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Naming the Vietnam Unkown

A New Research Initiative

An AFDIL scientist analyzes amplified mtDNA

An AFDIL scientist analyzes amplified mtDNA .

In 1991, the United States Department of Defense recognized the value of DNA testing and founded the Armed Forces DNA Identification Laboratory (AFDIL) within the Armed Forces Institute of Pathology. AFDIL's mission includes the support of the U.S. Army Central Identification Laboratory, Hawaii (CILHI) in their identification of skeletal remains of U.S. service members. AFDIL's research has focused on the extraction of mtDNA from bone where the DNA has been damaged by environmental insults, bacteria, fungi, and decay. This type of bone is termed "ancient" although it may be only a few years old.

Civil War bone

This specimen, an upper arm bone from a Civil War soldier, was used in AFDIL's early studies in extracting mtDNA from ancient bone.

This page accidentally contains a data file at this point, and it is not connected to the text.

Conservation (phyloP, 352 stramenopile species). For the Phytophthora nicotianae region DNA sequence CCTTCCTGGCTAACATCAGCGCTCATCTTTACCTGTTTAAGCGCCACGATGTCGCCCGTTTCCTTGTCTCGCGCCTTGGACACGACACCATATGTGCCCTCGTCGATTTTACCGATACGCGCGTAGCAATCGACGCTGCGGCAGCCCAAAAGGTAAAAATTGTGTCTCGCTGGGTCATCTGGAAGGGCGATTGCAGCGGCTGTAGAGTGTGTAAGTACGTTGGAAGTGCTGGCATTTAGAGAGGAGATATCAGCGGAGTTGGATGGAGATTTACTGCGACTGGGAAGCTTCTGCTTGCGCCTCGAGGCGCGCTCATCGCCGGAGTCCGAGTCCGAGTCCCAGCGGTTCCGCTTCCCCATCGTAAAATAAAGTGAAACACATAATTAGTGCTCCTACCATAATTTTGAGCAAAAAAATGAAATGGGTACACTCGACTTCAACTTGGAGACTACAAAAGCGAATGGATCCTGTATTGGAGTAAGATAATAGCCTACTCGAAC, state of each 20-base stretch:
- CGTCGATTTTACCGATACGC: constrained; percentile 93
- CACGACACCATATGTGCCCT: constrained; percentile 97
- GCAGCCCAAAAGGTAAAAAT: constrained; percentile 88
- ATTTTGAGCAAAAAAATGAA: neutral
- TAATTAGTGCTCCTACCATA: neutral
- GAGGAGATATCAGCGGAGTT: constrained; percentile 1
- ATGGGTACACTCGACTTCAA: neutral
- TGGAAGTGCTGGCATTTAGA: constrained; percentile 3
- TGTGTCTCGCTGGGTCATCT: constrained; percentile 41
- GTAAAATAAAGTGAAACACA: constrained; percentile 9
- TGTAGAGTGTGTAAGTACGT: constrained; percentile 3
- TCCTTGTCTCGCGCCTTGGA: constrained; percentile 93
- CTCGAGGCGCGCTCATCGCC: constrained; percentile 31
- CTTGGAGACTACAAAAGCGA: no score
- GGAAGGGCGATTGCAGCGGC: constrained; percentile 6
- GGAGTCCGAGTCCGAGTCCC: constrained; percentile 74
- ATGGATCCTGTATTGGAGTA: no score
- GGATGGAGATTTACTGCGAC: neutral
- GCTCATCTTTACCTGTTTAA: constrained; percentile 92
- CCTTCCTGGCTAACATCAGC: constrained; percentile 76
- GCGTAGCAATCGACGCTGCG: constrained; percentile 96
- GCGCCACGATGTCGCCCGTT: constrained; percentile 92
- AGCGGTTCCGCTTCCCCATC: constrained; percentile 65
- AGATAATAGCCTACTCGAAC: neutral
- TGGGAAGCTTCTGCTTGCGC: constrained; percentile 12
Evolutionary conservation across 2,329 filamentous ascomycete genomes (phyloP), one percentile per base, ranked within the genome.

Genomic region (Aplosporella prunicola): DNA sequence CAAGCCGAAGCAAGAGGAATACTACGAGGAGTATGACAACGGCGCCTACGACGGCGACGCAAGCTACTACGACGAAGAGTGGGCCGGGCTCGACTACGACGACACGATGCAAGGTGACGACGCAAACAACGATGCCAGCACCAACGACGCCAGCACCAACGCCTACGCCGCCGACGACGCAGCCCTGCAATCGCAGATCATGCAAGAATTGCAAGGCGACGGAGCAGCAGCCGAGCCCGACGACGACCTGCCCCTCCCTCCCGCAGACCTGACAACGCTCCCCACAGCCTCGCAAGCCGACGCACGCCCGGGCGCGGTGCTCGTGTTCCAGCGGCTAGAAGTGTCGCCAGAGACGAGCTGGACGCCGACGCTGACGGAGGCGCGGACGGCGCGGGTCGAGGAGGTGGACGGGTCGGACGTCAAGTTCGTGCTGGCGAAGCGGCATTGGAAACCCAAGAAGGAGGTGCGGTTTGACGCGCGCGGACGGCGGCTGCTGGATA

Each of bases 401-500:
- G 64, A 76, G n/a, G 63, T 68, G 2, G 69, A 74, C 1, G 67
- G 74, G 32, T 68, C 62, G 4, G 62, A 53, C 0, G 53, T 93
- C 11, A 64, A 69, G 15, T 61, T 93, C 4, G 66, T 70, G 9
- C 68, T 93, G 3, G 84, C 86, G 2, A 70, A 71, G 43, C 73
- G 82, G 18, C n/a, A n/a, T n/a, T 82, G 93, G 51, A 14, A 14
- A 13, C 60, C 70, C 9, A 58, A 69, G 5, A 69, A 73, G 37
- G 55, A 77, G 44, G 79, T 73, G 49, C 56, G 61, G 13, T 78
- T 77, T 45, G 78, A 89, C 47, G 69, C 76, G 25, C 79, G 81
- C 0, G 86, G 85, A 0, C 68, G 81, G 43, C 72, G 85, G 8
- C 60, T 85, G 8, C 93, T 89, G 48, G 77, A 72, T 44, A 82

One of AFDIL's early studies used Civil War bone samples from the collections of the National Museum of Health and Medicine of the Armed Forces Institute of Pathology. This study proved that mtDNA could be extracted and then copied - or amplified - using the polymerase chain reaction (PCR) technique from bone more than 125 years old. In 1995 due to AFDIL's and other labs' success with the extraction of mtDNA from ancient bone, the Defense Science Board approved the use of mtDNA sequencing for the identification of associated and unassociated skeletal remains. Since then, AFDIL has contributed to the successful identification of over 150 missing service members from Vietnam, Korea, and World War II.

Small piece of X-26 bone

A small piece of the upper arm bone used to extract the mtDNA sequence for X-26